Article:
Largest study of its kind also found ties to schizophrenia, bipolar disorders
WEDNESDAY, Feb. 27, 2013 (HealthDay News) -- Autism, attention-deficit/hyperactivity disorder (ADHD), major depression, bipolar disorder and schizophrenia may all share common genetic risk factors, a new study says.
In this largest study of its kind, researchers spotted gene variations governing brain function that may raise the risk for these often devastating mental woes. In the future, these gene variants might become key targets for prevention or treatment, the scientists said.
"This study, for the first time, shows that there are specific genetic variants that influence a range of childhood and adult-onset psychiatric disorders that we think of as clinically different," said lead researcher Dr. Jordan Smoller, a professor of psychiatry at Harvard Medical School in Boston.
"We also found that there was significant overlap in the genetic components of several disorders, especially schizophrenia with bipolar disorder and depression, and to a lesser extent autism with schizophrenia and bipolar disorder," he said.
The researchers don't yet understand exactly how these variants are involved in the disorders, he noted. "This is the first clue that specific genes and pathways may cause a broader susceptibility to a number of disorders. Now the important work will be to figure out how this actually happens," said Smoller, who is also associate vice chair of the department of psychiatry at Massachusetts General Hospital.
Dr. Alessandro Serretti, from the Psychiatry Institute at the University of Bologna in Italy, wrote an accompanying journal editorial on the study. He believes that "we are now able to understand what are the pathways to [these] psychiatric disorders."
There are potential clinical applications, both in the classification of disorders, predicting who's most at risk, and perhaps new and better drug therapies, Serretti said. However, there's no immediate clinical application for these findings, he added.
The report was published Feb. 28 in the online edition of The Lancet.
To look for common genetic markers, called nucleotide polymorphisms, that might be risk factors for the five disorders, the Psychiatric Genomics Consortium scanned the genes of more than 33,000 people suffering from these disorders and nearly 28,000 people without such issues. This is the largest study of the genetics of psychiatric illness yet conducted, the researchers said.
Smoller's group found four gene areas that all overlapped with the five disorders, two of which regulate calcium balance in the brain.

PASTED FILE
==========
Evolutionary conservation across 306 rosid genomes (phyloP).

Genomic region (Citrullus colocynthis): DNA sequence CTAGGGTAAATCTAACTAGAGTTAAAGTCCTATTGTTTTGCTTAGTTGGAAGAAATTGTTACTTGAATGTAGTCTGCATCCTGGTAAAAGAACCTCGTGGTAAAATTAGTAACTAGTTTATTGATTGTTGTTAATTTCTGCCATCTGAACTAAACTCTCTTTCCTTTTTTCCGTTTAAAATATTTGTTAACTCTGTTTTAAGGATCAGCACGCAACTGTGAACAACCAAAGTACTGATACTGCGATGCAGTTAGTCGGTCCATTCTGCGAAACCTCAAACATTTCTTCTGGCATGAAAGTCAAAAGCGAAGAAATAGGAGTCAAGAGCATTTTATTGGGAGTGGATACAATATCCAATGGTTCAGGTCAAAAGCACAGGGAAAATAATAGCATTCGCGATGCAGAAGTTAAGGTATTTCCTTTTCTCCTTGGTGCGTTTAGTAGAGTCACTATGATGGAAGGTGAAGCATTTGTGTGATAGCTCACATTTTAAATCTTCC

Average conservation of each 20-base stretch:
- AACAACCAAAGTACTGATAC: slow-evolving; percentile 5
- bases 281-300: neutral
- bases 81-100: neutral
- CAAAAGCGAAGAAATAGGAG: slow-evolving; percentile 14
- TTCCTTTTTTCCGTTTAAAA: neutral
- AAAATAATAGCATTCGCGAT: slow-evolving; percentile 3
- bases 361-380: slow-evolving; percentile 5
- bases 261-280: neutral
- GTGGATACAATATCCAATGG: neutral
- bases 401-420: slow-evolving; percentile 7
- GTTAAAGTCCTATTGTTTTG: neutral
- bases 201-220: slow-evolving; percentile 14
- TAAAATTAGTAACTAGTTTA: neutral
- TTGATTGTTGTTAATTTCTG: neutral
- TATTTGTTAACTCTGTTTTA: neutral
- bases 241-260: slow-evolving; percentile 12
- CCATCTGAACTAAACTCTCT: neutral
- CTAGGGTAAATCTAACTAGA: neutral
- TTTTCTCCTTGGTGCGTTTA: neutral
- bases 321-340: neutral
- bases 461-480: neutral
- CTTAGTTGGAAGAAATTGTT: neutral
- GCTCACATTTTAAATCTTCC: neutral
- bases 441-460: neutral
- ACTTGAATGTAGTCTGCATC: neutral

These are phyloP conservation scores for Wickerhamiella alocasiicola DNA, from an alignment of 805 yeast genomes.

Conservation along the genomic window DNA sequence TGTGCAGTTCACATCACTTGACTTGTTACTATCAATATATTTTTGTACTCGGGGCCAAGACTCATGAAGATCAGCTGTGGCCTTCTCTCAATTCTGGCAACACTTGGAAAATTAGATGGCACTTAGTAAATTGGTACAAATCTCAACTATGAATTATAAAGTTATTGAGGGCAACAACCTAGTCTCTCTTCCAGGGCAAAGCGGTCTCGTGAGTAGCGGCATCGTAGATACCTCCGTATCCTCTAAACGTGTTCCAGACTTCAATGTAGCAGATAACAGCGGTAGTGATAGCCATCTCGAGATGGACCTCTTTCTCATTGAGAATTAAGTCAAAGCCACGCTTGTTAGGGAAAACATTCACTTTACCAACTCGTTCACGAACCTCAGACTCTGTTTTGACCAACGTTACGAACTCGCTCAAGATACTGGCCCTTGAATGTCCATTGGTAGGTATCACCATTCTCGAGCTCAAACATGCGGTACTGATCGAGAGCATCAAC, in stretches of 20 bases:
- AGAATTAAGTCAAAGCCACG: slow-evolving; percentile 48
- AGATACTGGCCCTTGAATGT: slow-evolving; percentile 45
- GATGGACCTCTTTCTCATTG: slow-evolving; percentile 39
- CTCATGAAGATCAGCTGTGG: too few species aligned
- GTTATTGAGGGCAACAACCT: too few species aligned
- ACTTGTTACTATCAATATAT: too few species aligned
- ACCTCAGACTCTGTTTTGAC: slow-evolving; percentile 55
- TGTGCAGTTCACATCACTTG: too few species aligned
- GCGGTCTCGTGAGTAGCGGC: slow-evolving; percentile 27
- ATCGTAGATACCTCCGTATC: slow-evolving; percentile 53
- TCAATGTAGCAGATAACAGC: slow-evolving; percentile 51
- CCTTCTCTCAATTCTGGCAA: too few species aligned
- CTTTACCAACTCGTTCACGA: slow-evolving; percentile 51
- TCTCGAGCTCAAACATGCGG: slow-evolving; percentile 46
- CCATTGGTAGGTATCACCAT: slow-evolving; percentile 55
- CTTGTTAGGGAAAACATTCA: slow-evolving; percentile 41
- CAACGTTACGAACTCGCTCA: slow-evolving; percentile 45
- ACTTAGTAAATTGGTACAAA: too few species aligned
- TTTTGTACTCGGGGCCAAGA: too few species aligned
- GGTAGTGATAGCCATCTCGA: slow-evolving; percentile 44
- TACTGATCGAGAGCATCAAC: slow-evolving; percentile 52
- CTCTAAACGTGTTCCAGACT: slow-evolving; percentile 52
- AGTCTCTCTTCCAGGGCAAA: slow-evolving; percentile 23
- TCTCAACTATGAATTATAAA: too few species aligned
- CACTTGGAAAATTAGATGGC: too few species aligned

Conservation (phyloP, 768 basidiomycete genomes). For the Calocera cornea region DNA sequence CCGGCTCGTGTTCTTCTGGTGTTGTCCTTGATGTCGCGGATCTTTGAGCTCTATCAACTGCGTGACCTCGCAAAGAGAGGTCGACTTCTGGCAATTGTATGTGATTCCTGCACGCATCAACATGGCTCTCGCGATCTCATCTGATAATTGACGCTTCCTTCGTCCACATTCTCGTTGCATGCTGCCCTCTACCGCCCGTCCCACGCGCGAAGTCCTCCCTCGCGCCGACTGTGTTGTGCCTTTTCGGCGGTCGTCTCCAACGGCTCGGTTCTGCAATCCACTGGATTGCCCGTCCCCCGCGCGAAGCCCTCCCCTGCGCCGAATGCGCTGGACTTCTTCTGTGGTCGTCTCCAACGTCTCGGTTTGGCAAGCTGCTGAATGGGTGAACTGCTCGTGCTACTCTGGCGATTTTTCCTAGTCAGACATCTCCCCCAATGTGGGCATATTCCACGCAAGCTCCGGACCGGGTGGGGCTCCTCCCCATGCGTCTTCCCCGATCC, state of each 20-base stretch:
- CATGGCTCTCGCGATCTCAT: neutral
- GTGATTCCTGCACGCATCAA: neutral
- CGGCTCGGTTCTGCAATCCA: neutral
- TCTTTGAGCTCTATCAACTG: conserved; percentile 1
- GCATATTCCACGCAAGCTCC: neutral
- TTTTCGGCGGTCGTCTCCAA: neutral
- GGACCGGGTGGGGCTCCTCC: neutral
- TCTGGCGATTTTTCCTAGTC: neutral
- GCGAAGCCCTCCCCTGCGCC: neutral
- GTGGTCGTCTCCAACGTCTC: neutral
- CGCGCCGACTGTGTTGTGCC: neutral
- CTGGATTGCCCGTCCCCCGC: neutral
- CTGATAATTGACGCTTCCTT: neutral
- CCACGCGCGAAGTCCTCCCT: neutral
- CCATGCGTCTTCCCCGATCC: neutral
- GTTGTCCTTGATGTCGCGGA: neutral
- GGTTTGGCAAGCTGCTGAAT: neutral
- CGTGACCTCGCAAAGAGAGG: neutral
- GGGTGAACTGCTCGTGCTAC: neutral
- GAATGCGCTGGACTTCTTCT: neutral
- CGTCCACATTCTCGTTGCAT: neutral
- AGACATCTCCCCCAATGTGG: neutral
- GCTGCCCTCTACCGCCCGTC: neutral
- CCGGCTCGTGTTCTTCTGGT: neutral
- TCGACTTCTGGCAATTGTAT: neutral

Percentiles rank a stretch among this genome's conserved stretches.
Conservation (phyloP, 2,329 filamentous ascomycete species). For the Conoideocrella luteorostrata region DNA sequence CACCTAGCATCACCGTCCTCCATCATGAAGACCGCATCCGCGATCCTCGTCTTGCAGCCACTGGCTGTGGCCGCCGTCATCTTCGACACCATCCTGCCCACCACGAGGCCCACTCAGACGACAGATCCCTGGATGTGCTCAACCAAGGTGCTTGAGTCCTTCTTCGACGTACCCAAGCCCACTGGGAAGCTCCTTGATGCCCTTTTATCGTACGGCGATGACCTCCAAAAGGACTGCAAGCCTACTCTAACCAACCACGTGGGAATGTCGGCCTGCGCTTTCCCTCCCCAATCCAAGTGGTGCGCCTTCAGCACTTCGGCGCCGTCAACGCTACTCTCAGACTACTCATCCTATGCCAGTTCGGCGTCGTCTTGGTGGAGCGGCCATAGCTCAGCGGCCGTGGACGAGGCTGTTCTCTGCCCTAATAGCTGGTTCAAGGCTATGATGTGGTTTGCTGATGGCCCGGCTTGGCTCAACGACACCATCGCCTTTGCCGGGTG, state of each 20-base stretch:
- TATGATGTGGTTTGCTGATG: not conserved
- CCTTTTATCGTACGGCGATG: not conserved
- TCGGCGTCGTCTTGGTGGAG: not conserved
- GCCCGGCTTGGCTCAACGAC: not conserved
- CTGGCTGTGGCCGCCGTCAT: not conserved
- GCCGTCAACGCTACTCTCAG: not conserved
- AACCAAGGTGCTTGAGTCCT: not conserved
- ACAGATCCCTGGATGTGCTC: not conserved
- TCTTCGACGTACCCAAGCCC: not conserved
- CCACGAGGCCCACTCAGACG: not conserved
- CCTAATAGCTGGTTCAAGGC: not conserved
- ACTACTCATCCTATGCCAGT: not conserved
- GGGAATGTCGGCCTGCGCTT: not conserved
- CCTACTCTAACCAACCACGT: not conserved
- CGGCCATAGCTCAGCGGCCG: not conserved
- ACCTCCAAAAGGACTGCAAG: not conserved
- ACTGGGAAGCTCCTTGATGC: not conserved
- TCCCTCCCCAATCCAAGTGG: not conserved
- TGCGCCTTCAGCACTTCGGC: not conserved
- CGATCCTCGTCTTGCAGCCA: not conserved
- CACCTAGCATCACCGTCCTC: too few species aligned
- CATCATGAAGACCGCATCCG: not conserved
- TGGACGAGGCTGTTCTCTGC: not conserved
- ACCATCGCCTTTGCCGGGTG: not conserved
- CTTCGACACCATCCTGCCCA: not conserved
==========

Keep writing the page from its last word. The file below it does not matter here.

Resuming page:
These overlapping gene variants appear to increase the risk for bipolar disorder, major depressive disorder and schizophrenia in adults, the researchers said.
Further analysis found that genes governing calcium channel activity in the brain might also be important in the development of all five disorders, autism and ADHD included.
Smoller noted these genetic risk factors may only account for a very small part of the risk driving these disorders, and just how big a share they account for isn't yet known.
So, looking for these genes in an individual now would not be considered a diagnostic tool. "They are not enough to predict any individual's risk. And you might carry all of these variants and never develop a psychiatric disorder," Smoller said.
However, the new findings add to the understanding of these conditions and may help in developing new treatments, he explained.
"It could also change the way we define and diagnose these disorders, based on the biological causes," Smoller said. "Some of the disorders we think of as clinically distinct actually have more of a relationship than we might have thought."
Two experts not connected to the study agreed.
"This is the first genome-wide evidence showing that neuropsychiatric diseases share genetic risk factors," said Eva Redei, professor of psychiatry at the Feinberg School of Medicine at Northwestern University in Chicago.
She noted that all five of the conditions tackled in the study can share certain clinical features and symptoms, including variation in mood, mental impairments, and even psychosis.
"Therefore, the question is whether the identified shared genetic risk factors are related to the diseases or to the shared clinical symptoms," Redei said. "Shared genetic contribution can identify some key regulators in the brain, and can also help to find new drug targets," she said.
Simon Rego, director of psychology training at Montefiore Medical Center at the Albert Einstein College of Medicine in New York City, agreed that the findings are "an important next step" in understanding mental illness.
As more gene studies are conducted and analyzed, scientists will "be in a better place to identify shared cause of psychiatric disorders at a molecular level," he said. "Ultimately, [this could] generate new models for drug interventions and possibly even prevention."
For more information on mental disorders, visit the U.S. National Institute of Mental Health (http://www.nimh.nih.gov/index.shtml ).
SOURCES: Jordan Smoller, M.D., professor of psychiatry, Harvard Medical School, associate vice chair, department of psychiatry, Massachusetts General Hospital, Boston; Simon Rego, Psy.D., director, psychology training, Montefiore Medical Center/Albert Einstein College of Medicine, New York City; Alessandro Serretti, M.D., Ph.D., Psychiatry Institute, University of Bologna, Italy; Eva Redei, Ph.D., David Lawrence Stein Professor of Psychiatry, Feinberg School of Medicine Northwestern University, Chicago; Feb. 28, 2013, The Lancet, online